Researchers at the University of Michigan have found that women with the dissociative subtype of post-traumatic stress disorder (PTSD), a complex form associated with a history of childhood maltreatment, may have toxic levels of cortisol that contribute to health problems in the next generation.
The objective of the research was to test the hypothesis that women with posttraumatic stress disorder (PTSD) have greater cortisol levels across the diurnal curve and throughout gestation, birth and the postpartum period than women who do not have PTSD.
Participants included women expecting their first child who fell into one of four groups: those without trauma, those with a trauma but no PTSD, those with classic PTSD and those with dissociative PTSD.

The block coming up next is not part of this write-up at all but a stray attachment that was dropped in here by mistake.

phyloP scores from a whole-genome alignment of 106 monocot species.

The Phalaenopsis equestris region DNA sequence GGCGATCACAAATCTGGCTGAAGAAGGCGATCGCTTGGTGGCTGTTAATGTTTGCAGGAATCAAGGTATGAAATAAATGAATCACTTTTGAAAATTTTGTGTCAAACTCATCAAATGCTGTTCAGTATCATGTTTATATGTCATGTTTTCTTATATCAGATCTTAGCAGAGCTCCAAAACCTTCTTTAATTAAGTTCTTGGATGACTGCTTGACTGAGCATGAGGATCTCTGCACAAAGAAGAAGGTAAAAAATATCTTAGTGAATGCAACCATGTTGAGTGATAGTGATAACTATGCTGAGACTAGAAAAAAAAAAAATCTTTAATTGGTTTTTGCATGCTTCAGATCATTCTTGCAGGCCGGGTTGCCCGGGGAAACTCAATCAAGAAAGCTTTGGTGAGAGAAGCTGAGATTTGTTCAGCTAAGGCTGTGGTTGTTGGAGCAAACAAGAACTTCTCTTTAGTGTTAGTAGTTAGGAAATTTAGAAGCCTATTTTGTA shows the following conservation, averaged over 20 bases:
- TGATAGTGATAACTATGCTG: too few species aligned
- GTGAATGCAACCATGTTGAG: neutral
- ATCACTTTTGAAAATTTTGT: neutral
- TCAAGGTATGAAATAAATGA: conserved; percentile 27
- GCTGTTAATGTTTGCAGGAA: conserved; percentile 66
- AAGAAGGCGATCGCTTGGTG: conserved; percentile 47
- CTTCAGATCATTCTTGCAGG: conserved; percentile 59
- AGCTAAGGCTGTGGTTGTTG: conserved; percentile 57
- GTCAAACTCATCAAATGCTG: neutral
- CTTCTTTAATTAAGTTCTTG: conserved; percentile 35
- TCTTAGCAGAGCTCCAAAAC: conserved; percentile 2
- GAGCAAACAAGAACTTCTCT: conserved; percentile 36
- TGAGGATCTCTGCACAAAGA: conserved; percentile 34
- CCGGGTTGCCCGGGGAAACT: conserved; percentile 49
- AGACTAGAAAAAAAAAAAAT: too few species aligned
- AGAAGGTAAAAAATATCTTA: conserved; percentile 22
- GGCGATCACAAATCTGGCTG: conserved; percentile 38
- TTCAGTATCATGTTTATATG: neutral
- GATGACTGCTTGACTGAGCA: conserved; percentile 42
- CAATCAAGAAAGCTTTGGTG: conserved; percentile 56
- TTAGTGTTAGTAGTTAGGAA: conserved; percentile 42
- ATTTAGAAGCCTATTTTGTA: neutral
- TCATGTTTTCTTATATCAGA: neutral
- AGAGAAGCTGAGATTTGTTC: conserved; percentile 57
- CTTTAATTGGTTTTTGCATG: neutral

The study, ‘Gestational and postnatal cortisol profiles of women with posttraumatic stress disorder and the dissociative subtype’ appears in the Journal of Obstetric, Gynecologic and Neonatal Nursing (available online 22 November 2017).
Links to the abstract and further details can be found here found here: https://www.sciencedirect.com/science/article/pii/S0884217517304410
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